With that job done I will take off the deck, adjust that stern stretcher, re-check and if OK look at marking out the wheelhouse base line, where it meets the deck and then trim off to this line so she sits on the deck accurately. That will be done [weather permitting] over the next couple of days.
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Re: Shannon 'RNLB The Morrell' 13-02 [Models by Design] - a 1/12th build
« Reply #48 on: August 03, 2016, 11:59:55 pm »

Thanks to those that have sent the odd PM to say that the 'thread' makes for interesting reading. The reason I do this is so that anyone that might be building this Shannon model [maybe even their first model] can have some idea of the way I am approaching it [rightly or wrongly by others' views]. It has the potential to promote views of other approaches and processes I have not thought of, thereby giving other modellers a choice. It's also there for those that are past building models, but enjoy seeing others' builds or even those that might want to build a modern day lifeboat. It is to cover a spectrum of readers. So I hope the detail helps, even if the odd person might think it somewhat loquacious or over detailed.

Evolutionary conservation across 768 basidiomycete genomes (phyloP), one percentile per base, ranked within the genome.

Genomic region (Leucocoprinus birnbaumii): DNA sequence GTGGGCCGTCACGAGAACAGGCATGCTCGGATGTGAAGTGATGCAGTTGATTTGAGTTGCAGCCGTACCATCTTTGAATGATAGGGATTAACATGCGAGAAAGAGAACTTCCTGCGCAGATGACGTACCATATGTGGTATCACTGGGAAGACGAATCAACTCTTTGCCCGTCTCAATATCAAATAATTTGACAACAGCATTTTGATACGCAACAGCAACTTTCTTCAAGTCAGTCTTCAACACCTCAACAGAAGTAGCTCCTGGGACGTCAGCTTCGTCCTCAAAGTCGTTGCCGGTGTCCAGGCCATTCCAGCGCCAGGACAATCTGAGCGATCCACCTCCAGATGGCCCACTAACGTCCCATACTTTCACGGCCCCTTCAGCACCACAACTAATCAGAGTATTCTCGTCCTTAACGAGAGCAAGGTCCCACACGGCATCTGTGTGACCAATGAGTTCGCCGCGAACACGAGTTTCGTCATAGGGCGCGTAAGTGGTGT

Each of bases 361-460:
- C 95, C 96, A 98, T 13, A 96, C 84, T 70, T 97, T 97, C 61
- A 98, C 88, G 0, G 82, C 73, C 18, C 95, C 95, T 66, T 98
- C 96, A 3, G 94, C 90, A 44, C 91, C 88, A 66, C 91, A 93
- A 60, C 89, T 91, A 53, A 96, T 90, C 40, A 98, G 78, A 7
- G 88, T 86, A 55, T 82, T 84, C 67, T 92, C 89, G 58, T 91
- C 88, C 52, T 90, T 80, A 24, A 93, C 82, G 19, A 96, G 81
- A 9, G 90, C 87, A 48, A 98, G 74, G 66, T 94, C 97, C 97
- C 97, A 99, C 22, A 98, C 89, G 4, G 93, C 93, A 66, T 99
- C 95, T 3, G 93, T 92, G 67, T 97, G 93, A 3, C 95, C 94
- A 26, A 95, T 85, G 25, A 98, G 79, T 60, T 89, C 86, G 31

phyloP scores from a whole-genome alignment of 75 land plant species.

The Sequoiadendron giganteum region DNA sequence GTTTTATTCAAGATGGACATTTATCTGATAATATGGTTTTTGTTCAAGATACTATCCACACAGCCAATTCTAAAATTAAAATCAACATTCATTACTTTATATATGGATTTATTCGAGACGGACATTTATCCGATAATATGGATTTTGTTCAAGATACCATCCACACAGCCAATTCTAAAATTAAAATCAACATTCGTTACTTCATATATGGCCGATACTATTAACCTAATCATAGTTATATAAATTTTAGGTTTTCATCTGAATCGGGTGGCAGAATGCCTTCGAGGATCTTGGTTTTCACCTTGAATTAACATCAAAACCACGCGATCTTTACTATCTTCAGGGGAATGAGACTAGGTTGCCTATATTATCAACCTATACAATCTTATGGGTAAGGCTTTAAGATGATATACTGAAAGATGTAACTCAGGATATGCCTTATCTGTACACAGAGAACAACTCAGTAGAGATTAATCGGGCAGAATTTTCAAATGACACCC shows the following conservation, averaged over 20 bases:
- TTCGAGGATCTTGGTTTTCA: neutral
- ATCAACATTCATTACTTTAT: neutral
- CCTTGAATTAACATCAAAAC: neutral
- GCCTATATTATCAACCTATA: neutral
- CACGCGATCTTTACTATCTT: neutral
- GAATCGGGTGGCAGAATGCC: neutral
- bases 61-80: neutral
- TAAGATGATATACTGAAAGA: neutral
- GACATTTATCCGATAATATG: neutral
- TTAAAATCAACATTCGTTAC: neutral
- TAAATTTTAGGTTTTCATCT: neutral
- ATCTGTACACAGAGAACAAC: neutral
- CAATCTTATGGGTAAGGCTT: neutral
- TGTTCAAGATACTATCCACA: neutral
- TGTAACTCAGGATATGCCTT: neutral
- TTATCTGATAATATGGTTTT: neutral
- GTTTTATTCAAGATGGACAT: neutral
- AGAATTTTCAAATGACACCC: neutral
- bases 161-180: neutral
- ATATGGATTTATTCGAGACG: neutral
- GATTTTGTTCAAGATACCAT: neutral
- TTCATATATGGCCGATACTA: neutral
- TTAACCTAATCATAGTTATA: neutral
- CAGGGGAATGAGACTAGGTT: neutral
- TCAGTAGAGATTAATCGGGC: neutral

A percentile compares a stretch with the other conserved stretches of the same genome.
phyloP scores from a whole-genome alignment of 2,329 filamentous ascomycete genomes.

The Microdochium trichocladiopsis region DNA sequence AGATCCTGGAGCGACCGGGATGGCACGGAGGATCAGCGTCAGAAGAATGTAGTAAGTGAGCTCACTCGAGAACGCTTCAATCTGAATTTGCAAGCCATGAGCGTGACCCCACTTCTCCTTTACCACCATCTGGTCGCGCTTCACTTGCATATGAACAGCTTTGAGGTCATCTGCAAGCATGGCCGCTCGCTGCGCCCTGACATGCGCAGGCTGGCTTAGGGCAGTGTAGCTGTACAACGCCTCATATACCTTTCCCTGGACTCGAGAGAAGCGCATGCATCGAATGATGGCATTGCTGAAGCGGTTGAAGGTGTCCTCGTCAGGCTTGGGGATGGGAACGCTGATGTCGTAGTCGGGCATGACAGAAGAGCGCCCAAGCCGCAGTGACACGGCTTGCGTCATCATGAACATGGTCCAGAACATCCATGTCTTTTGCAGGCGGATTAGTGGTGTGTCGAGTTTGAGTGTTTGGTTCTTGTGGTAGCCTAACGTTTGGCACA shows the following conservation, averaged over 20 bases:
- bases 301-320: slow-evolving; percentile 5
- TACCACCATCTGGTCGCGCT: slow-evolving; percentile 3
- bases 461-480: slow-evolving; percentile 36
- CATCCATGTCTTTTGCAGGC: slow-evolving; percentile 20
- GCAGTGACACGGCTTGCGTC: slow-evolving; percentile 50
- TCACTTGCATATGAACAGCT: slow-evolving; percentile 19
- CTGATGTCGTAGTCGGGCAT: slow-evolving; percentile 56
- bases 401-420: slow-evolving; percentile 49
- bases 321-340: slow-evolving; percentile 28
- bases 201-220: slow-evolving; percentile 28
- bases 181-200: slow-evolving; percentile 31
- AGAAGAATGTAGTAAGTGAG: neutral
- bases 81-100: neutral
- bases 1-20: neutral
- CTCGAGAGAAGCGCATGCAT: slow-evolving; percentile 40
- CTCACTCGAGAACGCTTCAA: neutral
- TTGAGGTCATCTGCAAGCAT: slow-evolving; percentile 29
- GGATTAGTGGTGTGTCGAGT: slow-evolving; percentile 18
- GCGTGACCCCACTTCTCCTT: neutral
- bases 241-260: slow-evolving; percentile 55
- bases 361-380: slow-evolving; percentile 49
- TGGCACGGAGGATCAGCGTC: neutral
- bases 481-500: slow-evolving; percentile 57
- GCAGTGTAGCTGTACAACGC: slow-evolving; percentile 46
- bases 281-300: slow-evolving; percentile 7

Three things I just want to mention, that I have omitted over the last couple of 'posts'.
  • I forgot to say where I sourced my M2x6mm countersunk stainless steel bolts - they were from Knupfer [www.knupfer.info]. They have a large trade stand at the Dortmund Intermodellbau and for the past six years I have spent a 'small fortune' on their products for my workshop stores box. They are well worth the extra and many others in these hallowed pages refer and use them on their model builds too.